Enormity mean 'outrageousness or wickedness.' Everybody was shocked by the enormity of the dictator's crimes. Enormousness means 'the quality of being enormous or extremely large.'

The children were scared by the enormousness of the blue whale.

7. enquiry and inquiry

Although both words mean the same some English speakers see a distinction between the two words. They use enquiry for ordinary requests for information and inquiry for investigation.

The police are making inquiries.

8. enrol and enroll

Enrol means 'to become a member of a class or society. However, in American English enrol is spelt enroll. The noun in British English is enrolment. The past tense is enrolled and the present participle is enrolling.

9. enthral

Enthral means 'to capture the attention of'.

Her acting will enthral the critics.

The past tense is enthralled and the present participle is enthralling.

[Starters ]

Personal pronouns as subjects and objects

A personal pronoun can be used as the subject or the object of a sentence. The object means the person or thing that the subject does something to. When a pronoun is used as the subject of a sentence, it must be in the subjective form. When a pronoun is used as the object of a sentence it must be in the objective form.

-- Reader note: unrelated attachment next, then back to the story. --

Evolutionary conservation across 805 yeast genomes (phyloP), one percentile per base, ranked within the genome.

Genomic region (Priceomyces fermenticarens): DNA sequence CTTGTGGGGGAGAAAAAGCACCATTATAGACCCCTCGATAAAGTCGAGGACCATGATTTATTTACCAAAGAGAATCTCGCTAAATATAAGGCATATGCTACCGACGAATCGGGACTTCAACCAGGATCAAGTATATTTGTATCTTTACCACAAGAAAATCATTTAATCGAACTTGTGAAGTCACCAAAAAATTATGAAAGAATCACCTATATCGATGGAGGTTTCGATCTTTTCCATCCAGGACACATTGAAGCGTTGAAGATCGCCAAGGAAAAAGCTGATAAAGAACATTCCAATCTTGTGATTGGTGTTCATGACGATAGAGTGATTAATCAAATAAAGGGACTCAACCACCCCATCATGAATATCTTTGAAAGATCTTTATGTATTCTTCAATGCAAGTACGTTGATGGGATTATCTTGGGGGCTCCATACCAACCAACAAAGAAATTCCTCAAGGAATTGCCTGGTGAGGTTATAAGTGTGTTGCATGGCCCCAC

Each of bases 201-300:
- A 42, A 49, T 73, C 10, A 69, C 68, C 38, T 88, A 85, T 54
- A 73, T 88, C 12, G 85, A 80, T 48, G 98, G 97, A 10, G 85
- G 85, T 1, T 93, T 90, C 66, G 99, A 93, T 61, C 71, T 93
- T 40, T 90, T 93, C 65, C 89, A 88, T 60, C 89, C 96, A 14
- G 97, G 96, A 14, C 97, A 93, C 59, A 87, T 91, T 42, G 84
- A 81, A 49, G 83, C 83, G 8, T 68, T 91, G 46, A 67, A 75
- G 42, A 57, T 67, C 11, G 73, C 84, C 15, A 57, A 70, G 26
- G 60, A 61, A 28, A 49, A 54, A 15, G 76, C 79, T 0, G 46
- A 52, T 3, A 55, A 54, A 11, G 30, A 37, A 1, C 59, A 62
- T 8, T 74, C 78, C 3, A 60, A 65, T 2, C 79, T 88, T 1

Pronouns used in the subjective forms.

I am a student at Rahula Vidyalaya.

We come to school on foot.

You are my English teacher.

He learns English with absorbing interest.

She wants to be a journalist.

It wags its tail.

They are my friends.

Use of 'and' with 'I'

You and I are classmates.

Never say: I and you.

Nimal and I have fountain pens.

Never say: I and Nimal.

Rule: Put yourself last.

Use of 'and' with 'me'.

Betsy invited you and me to her birthday party.

Nisansala waved to Sam and me.

Never say; 'me and you' or 'me and Sam'.

Rule: Put yourself last.

Pronouns used in the objective form.

Kamala gave me a mango.

She treated us well.

I have seen you somewhere.

Give him something to eat.

The chief guest gave her a certificate.

Father brought a puppy home and gave it to me.

I play with them during the interval.


Underline the correct personal pronoun and check your answers with the key.

1. Nirmala telephoned I/me yesterday.

2. I lost my pen in the class. It/He was new.

3. Lucky, my friend, wants to speak to him/you.

4. Tamara will join we/us at Kegalle.

5. He is teaching they/them mathematics.

6. Janitha saw he/him at the carnival.

7. Please help I/me to do this sum.

8. John bought a parrot and gave it/him to me.

9. We visit our grandmother once a month. She/Her is in her eighties.

10. Jane sent I/me a birthday gift.

11. Larry and me/I want to learn French.

12. She showed me/I a secret door.

13. The teacher is ill. She/they needs a doctor.

14. Kamal and I/me are friends.

15. Please take I/me with you.



1. me, 2. It, 3. you, 4. us, 5. them, 6. him, 7. me, 8. it, 9. She, 10. me, 11. I, 12. me, 13. She, 14. I, 15. me.